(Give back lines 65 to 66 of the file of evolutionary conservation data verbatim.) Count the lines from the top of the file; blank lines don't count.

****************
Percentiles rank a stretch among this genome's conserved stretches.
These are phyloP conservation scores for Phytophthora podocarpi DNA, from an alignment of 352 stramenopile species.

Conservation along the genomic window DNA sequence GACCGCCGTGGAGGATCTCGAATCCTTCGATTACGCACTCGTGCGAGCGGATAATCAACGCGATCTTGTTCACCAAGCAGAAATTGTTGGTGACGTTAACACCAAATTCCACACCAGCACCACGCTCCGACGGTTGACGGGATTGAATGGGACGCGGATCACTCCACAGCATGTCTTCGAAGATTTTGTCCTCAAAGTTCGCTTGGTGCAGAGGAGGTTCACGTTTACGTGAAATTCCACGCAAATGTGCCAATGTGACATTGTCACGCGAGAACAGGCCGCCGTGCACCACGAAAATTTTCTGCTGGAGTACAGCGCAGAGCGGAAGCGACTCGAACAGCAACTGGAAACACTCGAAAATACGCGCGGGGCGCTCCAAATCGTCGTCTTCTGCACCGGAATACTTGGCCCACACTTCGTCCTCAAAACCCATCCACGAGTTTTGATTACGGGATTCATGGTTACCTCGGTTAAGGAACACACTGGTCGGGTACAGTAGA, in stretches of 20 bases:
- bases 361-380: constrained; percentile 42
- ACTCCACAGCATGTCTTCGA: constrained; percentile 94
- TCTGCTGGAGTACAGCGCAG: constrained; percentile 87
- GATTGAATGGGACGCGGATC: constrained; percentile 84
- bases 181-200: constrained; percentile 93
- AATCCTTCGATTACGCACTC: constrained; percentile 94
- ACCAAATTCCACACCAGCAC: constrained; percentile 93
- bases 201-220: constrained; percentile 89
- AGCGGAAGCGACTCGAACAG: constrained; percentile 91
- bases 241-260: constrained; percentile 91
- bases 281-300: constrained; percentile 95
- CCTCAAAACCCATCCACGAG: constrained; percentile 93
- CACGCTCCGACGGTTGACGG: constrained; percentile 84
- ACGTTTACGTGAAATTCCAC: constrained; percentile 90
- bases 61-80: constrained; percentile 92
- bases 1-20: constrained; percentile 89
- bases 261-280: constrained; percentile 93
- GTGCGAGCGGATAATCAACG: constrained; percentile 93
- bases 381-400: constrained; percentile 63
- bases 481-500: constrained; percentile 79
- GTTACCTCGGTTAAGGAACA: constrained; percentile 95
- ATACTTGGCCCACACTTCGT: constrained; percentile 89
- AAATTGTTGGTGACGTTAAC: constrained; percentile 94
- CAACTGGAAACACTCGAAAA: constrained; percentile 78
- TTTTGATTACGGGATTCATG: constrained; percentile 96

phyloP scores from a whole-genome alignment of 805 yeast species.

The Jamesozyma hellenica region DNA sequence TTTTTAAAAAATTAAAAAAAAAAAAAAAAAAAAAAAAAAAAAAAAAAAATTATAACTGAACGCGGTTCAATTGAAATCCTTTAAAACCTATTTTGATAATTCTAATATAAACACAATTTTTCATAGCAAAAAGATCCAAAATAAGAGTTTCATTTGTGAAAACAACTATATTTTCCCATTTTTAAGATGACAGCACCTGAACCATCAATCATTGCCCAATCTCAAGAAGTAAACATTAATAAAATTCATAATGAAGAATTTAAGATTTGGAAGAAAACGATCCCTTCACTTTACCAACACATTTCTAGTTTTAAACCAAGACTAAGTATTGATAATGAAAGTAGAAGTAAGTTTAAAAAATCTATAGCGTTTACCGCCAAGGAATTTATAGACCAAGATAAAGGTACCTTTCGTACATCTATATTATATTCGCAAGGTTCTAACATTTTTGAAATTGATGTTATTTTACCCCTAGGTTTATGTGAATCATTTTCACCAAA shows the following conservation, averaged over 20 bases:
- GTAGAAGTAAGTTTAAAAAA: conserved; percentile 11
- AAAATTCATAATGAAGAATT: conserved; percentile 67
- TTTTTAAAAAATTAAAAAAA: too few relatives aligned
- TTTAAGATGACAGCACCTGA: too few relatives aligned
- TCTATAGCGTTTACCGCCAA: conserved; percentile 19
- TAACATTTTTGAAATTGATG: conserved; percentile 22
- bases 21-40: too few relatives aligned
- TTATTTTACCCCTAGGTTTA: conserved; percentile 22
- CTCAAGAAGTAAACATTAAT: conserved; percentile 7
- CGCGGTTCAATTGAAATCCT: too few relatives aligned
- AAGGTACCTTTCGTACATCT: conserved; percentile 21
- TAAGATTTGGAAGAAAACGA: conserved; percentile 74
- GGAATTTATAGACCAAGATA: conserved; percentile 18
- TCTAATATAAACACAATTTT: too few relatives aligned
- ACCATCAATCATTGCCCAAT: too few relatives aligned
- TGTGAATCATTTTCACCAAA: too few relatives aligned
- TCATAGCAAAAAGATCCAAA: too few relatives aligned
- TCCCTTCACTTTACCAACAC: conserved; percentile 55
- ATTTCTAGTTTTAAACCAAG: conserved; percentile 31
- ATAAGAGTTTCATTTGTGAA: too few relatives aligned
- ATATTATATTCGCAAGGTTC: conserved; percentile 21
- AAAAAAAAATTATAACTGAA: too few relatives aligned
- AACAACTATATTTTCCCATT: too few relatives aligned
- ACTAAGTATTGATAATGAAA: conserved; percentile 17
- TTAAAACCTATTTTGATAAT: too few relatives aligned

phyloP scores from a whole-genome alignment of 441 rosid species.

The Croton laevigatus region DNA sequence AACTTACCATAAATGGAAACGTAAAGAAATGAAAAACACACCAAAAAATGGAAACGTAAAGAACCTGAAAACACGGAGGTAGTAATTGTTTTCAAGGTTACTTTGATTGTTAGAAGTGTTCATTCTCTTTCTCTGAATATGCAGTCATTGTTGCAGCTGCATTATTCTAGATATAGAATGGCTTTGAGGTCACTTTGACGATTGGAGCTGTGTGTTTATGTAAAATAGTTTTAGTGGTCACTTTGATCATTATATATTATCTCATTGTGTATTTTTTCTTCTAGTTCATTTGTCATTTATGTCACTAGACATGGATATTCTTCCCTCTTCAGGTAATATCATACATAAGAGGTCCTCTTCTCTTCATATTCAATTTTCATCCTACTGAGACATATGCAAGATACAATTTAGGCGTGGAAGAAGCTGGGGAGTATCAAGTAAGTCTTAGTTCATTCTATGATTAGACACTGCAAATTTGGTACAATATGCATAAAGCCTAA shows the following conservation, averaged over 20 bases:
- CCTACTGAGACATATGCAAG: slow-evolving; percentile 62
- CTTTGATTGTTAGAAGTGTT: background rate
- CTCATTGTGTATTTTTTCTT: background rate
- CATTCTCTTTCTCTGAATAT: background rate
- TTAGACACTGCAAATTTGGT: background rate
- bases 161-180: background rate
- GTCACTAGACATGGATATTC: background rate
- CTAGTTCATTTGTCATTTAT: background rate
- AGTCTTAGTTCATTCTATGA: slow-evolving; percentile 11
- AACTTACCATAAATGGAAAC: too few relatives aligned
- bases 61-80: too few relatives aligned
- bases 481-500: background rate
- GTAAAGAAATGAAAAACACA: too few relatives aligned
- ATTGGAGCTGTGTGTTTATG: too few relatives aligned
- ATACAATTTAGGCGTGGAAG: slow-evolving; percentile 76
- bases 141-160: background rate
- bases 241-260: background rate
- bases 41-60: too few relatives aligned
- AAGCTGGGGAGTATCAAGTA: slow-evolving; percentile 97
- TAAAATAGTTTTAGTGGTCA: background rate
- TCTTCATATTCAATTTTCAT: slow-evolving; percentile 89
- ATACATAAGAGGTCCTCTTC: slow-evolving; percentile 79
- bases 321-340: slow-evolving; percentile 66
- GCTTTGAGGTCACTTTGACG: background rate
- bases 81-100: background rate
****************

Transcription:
- CTAGTTCATTTGTCATTTAT: background rate
- AGTCTTAGTTCATTCTATGA: slow-evolving; percentile 11